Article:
It’s news that Rumson, Fair Haven and Middletown residents have anxiously awaited. The Oceanic Bridge, which connects Rumson and Middletown over the Navesink River, is opening sooner than anticipated — mid-morning on Friday, May 18.
Recently Monmouth County Engineer Joseph Ettore told Patch that due to the good weather, he anticipated the opening to come before Memorial Day, perhaps sooner. The sooner has become a reality.
The drawbridge part, or 98-foot moveable bascule span, of the bridge was deteriorating and in urgent need of repair. A complete revamp of the 2,752-foot-long, 72-year-old art deco style drawbridge will come in the next couple of years.
Until then, "this repair work extends the usable life of this bridge," Freeholder Deputy Director Thomas A. Arnone said in a released statement. The extension of the life of the bridge is critical, he added, since its permanent replacement is a couple of years away and the plans for it have not yet been approved.
These interim $3.5 million repairs to keep the bridge open prior to its complete replacement were funded completely by the state Department of Transportation’s Transportation Trust Fund.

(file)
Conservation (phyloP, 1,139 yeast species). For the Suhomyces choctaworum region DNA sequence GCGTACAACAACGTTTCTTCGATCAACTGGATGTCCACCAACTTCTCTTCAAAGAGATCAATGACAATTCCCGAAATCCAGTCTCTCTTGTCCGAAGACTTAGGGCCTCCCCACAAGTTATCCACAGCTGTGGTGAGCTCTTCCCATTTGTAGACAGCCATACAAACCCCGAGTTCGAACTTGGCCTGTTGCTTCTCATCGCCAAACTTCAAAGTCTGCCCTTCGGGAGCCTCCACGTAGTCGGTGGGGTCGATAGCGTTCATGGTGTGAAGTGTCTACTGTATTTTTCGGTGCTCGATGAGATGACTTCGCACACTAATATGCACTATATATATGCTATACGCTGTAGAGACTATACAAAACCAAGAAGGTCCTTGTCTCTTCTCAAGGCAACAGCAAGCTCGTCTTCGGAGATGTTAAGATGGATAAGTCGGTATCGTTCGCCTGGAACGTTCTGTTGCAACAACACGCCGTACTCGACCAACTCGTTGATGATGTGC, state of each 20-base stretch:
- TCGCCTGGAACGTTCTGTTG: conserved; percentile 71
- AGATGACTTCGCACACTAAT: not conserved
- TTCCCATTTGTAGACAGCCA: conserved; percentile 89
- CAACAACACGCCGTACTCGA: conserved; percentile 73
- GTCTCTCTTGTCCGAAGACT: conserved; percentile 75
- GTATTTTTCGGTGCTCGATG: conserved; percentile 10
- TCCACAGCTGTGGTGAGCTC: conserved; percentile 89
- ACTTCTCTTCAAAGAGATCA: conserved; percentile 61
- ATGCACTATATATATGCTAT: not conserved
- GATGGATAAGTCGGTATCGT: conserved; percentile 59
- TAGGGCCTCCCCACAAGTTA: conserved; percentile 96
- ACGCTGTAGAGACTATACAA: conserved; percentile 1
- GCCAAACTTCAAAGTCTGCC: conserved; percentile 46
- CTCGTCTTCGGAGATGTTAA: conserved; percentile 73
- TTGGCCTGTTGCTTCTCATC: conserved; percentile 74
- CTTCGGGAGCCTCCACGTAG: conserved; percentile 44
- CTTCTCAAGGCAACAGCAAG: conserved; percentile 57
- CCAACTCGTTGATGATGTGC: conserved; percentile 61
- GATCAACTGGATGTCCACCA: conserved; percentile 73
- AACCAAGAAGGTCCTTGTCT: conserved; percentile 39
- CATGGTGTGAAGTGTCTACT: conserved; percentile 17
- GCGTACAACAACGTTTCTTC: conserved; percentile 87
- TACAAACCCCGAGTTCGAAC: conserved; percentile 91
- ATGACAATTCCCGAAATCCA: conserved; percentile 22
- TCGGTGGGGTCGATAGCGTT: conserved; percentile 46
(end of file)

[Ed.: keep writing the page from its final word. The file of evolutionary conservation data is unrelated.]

The Oceanic Bridge is crossed by about 12,000 vehicles a day, Ettore had said. The weight limit for the drawbridge is 15 tons, which it could not handle in the corroded state.
So, for safety’s sake, the temporary fix of what is called the bascule span (the moveable part) was necessary due to the extreme corrosion.
It “must be safe enough to last until its (permanent entire bridge) replacement. If the drawbridge (section) is not repaired now, it will fail and we must close it," Ettore had said at a forum on the bridge replacement. "We are at the absolute minimum weight (tonnage of crossing that the bridge can support) of 3 tons now (optimum weight support is closer to 10 to 15 tons) … our immediate objective is to have a safe and reliable bascule span.”
The work done included: installation of a new grid deck, replacement and rehabilitation of deck support steel, beams and catwalk. Rust was also removed and metal was sanded and repainted.
“This interim repair work will extend the life of the Oceanic Bridge at least another 10 years, at which time we hope we will be making preparations to build an entirely new bridge in its place,” Freeholder Lillian G. Burry said in a released statement.